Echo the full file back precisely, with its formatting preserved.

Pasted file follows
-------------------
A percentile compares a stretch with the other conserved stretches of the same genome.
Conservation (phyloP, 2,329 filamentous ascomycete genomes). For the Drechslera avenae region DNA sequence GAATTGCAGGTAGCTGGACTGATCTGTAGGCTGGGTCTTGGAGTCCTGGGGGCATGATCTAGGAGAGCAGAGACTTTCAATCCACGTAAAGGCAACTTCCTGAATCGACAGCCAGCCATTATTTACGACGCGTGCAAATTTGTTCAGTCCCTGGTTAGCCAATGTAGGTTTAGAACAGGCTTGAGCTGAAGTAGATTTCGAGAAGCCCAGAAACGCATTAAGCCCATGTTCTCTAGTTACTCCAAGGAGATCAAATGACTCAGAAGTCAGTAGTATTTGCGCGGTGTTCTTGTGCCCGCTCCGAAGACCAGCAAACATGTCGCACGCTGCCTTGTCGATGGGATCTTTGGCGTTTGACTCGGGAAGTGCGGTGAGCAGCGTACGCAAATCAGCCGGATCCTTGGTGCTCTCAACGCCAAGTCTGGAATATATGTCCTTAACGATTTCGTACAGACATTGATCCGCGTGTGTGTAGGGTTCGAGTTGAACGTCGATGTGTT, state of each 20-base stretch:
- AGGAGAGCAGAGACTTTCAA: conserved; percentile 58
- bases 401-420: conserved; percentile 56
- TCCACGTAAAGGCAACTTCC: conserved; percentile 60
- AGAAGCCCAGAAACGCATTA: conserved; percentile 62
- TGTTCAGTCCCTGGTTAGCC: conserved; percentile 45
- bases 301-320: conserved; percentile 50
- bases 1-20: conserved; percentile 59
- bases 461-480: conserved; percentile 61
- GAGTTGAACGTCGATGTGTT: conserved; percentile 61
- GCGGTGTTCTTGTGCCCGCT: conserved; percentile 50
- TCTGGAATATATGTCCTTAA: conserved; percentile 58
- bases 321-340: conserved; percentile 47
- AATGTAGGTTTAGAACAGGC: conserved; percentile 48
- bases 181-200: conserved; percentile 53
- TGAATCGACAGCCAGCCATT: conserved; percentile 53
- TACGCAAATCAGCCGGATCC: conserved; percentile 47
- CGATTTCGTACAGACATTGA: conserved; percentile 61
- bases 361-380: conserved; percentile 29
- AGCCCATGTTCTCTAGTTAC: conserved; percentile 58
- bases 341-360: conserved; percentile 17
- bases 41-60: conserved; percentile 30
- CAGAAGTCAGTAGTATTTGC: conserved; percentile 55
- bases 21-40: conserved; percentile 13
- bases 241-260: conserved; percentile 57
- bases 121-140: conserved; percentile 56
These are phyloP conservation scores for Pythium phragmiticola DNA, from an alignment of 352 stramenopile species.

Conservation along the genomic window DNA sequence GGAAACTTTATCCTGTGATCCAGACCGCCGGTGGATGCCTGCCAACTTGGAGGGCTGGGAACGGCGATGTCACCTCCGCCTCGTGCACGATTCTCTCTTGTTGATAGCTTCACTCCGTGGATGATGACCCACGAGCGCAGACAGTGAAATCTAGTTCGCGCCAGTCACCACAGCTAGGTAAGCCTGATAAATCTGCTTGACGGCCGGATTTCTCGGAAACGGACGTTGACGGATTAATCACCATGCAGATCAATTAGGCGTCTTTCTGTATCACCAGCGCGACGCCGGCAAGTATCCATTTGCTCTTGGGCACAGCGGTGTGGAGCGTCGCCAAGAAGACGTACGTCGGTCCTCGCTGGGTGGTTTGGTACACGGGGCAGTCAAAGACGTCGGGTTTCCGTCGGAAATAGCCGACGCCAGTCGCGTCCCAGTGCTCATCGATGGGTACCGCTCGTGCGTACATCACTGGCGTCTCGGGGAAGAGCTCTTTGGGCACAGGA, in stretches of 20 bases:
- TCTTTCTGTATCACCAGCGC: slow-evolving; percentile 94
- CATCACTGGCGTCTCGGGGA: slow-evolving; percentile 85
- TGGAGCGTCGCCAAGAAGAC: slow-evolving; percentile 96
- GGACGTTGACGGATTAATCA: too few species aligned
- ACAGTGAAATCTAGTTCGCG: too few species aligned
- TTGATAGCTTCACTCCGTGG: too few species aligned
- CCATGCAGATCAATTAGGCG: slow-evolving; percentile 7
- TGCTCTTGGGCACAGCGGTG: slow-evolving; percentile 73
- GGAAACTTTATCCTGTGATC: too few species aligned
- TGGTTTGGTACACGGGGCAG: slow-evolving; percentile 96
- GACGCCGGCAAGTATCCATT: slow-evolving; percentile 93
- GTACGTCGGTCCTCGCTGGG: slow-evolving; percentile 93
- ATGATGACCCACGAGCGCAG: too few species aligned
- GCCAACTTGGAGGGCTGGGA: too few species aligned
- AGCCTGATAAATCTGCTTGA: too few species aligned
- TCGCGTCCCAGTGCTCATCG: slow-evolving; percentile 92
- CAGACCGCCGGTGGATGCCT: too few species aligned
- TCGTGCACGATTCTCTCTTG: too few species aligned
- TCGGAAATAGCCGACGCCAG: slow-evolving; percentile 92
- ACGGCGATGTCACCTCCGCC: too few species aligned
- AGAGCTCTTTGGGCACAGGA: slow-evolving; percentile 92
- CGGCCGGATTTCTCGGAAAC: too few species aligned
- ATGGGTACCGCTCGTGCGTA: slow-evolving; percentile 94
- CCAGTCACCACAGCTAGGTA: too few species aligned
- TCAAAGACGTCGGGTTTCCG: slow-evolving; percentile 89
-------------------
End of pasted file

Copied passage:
A percentile compares a stretch with the other conserved stretches of the same genome.
Conservation (phyloP, 2,329 filamentous ascomycete genomes). For the Drechslera avenae region DNA sequence GAATTGCAGGTAGCTGGACTGATCTGTAGGCTGGGTCTTGGAGTCCTGGGGGCATGATCTAGGAGAGCAGAGACTTTCAATCCACGTAAAGGCAACTTCCTGAATCGACAGCCAGCCATTATTTACGACGCGTGCAAATTTGTTCAGTCCCTGGTTAGCCAATGTAGGTTTAGAACAGGCTTGAGCTGAAGTAGATTTCGAGAAGCCCAGAAACGCATTAAGCCCATGTTCTCTAGTTACTCCAAGGAGATCAAATGACTCAGAAGTCAGTAGTATTTGCGCGGTGTTCTTGTGCCCGCTCCGAAGACCAGCAAACATGTCGCACGCTGCCTTGTCGATGGGATCTTTGGCGTTTGACTCGGGAAGTGCGGTGAGCAGCGTACGCAAATCAGCCGGATCCTTGGTGCTCTCAACGCCAAGTCTGGAATATATGTCCTTAACGATTTCGTACAGACATTGATCCGCGTGTGTGTAGGGTTCGAGTTGAACGTCGATGTGTT, state of each 20-base stretch:
- AGGAGAGCAGAGACTTTCAA: conserved; percentile 58
- bases 401-420: conserved; percentile 56
- TCCACGTAAAGGCAACTTCC: conserved; percentile 60
- AGAAGCCCAGAAACGCATTA: conserved; percentile 62
- TGTTCAGTCCCTGGTTAGCC: conserved; percentile 45
- bases 301-320: conserved; percentile 50
- bases 1-20: conserved; percentile 59
- bases 461-480: conserved; percentile 61
- GAGTTGAACGTCGATGTGTT: conserved; percentile 61
- GCGGTGTTCTTGTGCCCGCT: conserved; percentile 50
- TCTGGAATATATGTCCTTAA: conserved; percentile 58
- bases 321-340: conserved; percentile 47
- AATGTAGGTTTAGAACAGGC: conserved; percentile 48
- bases 181-200: conserved; percentile 53
- TGAATCGACAGCCAGCCATT: conserved; percentile 53
- TACGCAAATCAGCCGGATCC: conserved; percentile 47
- CGATTTCGTACAGACATTGA: conserved; percentile 61
- bases 361-380: conserved; percentile 29
- AGCCCATGTTCTCTAGTTAC: conserved; percentile 58
- bases 341-360: conserved; percentile 17
- bases 41-60: conserved; percentile 30
- CAGAAGTCAGTAGTATTTGC: conserved; percentile 55
- bases 21-40: conserved; percentile 13
- bases 241-260: conserved; percentile 57
- bases 121-140: conserved; percentile 56
These are phyloP conservation scores for Pythium phragmiticola DNA, from an alignment of 352 stramenopile species.

Conservation along the genomic window DNA sequence GGAAACTTTATCCTGTGATCCAGACCGCCGGTGGATGCCTGCCAACTTGGAGGGCTGGGAACGGCGATGTCACCTCCGCCTCGTGCACGATTCTCTCTTGTTGATAGCTTCACTCCGTGGATGATGACCCACGAGCGCAGACAGTGAAATCTAGTTCGCGCCAGTCACCACAGCTAGGTAAGCCTGATAAATCTGCTTGACGGCCGGATTTCTCGGAAACGGACGTTGACGGATTAATCACCATGCAGATCAATTAGGCGTCTTTCTGTATCACCAGCGCGACGCCGGCAAGTATCCATTTGCTCTTGGGCACAGCGGTGTGGAGCGTCGCCAAGAAGACGTACGTCGGTCCTCGCTGGGTGGTTTGGTACACGGGGCAGTCAAAGACGTCGGGTTTCCGTCGGAAATAGCCGACGCCAGTCGCGTCCCAGTGCTCATCGATGGGTACCGCTCGTGCGTACATCACTGGCGTCTCGGGGAAGAGCTCTTTGGGCACAGGA, in stretches of 20 bases:
- TCTTTCTGTATCACCAGCGC: slow-evolving; percentile 94
- CATCACTGGCGTCTCGGGGA: slow-evolving; percentile 85
- TGGAGCGTCGCCAAGAAGAC: slow-evolving; percentile 96
- GGACGTTGACGGATTAATCA: too few species aligned
- ACAGTGAAATCTAGTTCGCG: too few species aligned
- TTGATAGCTTCACTCCGTGG: too few species aligned
- CCATGCAGATCAATTAGGCG: slow-evolving; percentile 7
- TGCTCTTGGGCACAGCGGTG: slow-evolving; percentile 73
- GGAAACTTTATCCTGTGATC: too few species aligned
- TGGTTTGGTACACGGGGCAG: slow-evolving; percentile 96
- GACGCCGGCAAGTATCCATT: slow-evolving; percentile 93
- GTACGTCGGTCCTCGCTGGG: slow-evolving; percentile 93
- ATGATGACCCACGAGCGCAG: too few species aligned
- GCCAACTTGGAGGGCTGGGA: too few species aligned
- AGCCTGATAAATCTGCTTGA: too few species aligned
- TCGCGTCCCAGTGCTCATCG: slow-evolving; percentile 92
- CAGACCGCCGGTGGATGCCT: too few species aligned
- TCGTGCACGATTCTCTCTTG: too few species aligned
- TCGGAAATAGCCGACGCCAG: slow-evolving; percentile 92
- ACGGCGATGTCACCTCCGCC: too few species aligned
- AGAGCTCTTTGGGCACAGGA: slow-evolving; percentile 92
- CGGCCGGATTTCTCGGAAAC: too few species aligned
- ATGGGTACCGCTCGTGCGTA: slow-evolving; percentile 94
- CCAGTCACCACAGCTAGGTA: too few species aligned
- TCAAAGACGTCGGGTTTCCG: slow-evolving; percentile 89